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A rapid change in vision or other sensations should prompt a call to 911 (or your corresponding emergency number) and a visit to the ER rather than a post on the internet.You've reported in a recent post multiple heart attacks, as well as taking "blood thinners". Keep in mind that your eyes are not only connected to the brain, but are essentially an extension of the brain. BTW... You don't wear Toric Contacts do you? The inevitably go blurry after a nap.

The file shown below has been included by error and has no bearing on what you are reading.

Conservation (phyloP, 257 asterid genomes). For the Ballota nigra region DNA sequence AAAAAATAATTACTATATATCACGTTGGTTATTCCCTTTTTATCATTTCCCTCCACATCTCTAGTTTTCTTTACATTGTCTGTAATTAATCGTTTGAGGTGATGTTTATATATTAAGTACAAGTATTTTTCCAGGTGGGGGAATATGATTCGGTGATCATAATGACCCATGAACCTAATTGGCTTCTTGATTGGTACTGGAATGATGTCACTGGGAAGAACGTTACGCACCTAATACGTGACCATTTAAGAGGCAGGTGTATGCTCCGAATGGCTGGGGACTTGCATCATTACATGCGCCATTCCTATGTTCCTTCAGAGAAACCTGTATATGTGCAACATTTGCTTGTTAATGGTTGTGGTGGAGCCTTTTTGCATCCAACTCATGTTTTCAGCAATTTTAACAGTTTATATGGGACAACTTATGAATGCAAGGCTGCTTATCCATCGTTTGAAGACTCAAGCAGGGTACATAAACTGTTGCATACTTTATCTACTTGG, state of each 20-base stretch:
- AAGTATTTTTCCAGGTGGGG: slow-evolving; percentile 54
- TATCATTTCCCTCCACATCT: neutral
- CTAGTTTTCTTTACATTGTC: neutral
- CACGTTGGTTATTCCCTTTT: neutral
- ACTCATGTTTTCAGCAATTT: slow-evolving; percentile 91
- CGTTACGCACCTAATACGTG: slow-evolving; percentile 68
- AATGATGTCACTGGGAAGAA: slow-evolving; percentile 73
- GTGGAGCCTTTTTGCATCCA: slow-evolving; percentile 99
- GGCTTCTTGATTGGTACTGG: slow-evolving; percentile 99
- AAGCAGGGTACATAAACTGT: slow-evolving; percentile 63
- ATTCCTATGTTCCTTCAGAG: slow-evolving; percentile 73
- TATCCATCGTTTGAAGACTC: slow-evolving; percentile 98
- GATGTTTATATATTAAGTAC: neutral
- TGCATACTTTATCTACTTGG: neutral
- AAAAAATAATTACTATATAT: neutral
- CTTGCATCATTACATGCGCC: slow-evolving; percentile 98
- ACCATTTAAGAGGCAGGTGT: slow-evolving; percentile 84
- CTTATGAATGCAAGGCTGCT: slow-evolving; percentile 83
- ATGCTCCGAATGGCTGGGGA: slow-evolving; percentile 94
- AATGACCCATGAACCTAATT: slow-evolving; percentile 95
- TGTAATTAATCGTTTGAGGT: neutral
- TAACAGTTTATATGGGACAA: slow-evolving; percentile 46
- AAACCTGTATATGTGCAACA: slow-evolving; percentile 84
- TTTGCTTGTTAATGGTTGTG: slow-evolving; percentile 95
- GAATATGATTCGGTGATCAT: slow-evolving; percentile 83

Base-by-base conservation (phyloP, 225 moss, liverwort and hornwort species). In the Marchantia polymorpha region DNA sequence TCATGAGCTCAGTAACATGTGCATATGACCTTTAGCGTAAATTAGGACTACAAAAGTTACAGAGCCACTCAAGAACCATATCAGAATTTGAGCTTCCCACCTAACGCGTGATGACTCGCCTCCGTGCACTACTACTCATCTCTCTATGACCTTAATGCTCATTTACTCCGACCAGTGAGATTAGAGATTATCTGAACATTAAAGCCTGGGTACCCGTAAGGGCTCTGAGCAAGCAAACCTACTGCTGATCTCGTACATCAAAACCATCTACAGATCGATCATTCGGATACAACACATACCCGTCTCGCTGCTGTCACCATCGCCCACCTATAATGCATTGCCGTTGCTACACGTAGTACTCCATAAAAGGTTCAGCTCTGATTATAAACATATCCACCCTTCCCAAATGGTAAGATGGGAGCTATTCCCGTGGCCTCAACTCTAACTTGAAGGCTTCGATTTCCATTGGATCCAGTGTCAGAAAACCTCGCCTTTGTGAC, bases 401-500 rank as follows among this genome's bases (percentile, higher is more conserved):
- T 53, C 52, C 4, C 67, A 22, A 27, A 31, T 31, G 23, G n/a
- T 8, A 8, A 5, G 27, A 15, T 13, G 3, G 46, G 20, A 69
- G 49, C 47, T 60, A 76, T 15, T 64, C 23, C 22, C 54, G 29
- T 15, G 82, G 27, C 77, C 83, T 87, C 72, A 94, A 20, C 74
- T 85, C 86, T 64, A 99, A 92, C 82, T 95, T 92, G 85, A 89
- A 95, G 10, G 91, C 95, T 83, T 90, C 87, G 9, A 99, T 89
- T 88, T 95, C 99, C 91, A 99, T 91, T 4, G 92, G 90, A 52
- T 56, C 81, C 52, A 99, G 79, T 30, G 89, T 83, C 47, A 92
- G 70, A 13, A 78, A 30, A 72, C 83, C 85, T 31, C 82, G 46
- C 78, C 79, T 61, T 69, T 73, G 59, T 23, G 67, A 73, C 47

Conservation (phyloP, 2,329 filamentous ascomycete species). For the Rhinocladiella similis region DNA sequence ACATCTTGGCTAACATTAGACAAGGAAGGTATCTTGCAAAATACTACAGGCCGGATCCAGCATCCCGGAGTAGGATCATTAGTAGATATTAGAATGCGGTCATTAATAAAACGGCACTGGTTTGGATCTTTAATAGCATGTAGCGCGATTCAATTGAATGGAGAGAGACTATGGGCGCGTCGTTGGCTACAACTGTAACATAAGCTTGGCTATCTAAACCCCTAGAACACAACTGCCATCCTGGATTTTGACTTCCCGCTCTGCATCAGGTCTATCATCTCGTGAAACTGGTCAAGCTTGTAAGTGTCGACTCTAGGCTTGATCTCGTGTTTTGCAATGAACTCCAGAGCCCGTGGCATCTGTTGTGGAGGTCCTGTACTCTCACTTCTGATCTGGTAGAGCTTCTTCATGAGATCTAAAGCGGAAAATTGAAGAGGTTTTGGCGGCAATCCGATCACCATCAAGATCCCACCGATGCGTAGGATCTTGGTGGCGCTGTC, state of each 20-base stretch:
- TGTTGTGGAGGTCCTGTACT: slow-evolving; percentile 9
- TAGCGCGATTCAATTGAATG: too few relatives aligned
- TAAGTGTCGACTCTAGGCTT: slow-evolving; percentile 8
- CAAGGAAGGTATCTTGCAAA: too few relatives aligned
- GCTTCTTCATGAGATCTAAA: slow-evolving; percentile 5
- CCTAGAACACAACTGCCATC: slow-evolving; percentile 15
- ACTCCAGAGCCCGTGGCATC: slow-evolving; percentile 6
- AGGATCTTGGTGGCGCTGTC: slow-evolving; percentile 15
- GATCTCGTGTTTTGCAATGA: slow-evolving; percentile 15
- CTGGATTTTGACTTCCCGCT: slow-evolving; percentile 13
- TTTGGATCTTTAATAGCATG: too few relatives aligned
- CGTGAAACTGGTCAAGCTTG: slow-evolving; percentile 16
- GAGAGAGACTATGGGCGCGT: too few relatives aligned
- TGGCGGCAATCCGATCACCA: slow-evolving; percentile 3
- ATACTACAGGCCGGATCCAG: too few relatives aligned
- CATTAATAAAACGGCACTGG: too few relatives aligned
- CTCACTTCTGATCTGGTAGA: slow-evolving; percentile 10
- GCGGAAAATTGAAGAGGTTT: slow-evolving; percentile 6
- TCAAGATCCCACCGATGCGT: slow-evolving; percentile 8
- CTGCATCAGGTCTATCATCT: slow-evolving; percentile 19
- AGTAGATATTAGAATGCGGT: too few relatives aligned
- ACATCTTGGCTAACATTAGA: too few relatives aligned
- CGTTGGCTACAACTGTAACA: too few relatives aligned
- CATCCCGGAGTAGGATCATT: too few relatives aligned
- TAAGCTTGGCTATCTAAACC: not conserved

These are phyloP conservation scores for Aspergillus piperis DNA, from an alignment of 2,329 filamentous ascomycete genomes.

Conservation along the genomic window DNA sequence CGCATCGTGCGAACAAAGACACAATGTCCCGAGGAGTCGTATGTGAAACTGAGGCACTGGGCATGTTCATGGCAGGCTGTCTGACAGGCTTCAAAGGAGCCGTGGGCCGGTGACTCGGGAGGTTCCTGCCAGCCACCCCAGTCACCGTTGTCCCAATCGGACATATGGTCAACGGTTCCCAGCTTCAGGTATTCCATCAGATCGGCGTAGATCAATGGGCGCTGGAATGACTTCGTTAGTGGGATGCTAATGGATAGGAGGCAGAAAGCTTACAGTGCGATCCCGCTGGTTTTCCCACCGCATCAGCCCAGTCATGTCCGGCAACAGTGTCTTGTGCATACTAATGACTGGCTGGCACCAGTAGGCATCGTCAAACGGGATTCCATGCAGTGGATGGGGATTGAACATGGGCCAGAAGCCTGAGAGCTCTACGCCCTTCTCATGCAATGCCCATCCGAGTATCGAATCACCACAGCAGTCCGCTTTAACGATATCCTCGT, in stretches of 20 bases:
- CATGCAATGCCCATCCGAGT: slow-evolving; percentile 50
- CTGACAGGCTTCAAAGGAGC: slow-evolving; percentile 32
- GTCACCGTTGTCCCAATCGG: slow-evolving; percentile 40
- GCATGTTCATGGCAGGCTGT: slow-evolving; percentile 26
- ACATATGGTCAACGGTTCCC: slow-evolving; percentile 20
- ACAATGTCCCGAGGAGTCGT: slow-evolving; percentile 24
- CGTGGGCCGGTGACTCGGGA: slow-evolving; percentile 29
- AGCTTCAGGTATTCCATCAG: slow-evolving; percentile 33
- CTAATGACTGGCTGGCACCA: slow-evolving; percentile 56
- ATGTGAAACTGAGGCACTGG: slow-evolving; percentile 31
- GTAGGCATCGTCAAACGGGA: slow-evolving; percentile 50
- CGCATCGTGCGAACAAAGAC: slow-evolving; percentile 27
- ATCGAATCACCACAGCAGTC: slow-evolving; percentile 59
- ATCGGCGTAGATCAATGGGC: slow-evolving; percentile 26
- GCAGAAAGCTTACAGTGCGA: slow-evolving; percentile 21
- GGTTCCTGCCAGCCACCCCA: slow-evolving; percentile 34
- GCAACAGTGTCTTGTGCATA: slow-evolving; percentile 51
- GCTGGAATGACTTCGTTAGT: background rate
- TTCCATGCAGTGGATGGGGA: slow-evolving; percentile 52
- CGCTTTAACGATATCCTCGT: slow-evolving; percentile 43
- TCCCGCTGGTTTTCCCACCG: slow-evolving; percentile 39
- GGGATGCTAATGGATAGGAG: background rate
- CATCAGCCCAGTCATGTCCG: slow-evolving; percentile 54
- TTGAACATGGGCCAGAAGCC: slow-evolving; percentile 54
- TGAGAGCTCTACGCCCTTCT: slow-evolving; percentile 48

The treatment 2 or 3 days after an event may be different than the treatment during an event.Some of the anti-stroke medications require administration within an hour or so after the onset of the event (which is difficult even if you arrive at the hospital in a timely fashion). Unfortunately the treatment would still depend on the cause... so an aneurysm or an intracranial hemorrhage would be treated differently than an arteriole occlusion. The X-Ray Techs won't know a lot, and certainly won't be allowed to divulge their opinions, and the radiologist may not be hanging around the CT and MRI machines. Plus, the doctor may be somewhat quiet with a preliminary diagnosis if they are asking for an outside consult. However, they wouldn't have let you go if they thought there was an immediate life or death situation either.50?Why are your legs swelling? For how long? Years?Kidney Problems? Dialysis? How far away is the nearest teaching hospital? Stanford? Can you just go directly there the next time?Although, truthfully, you can get very good treatment and personal care in non-teaching hospitals.Give it a couple of days, then follow up with your doctor.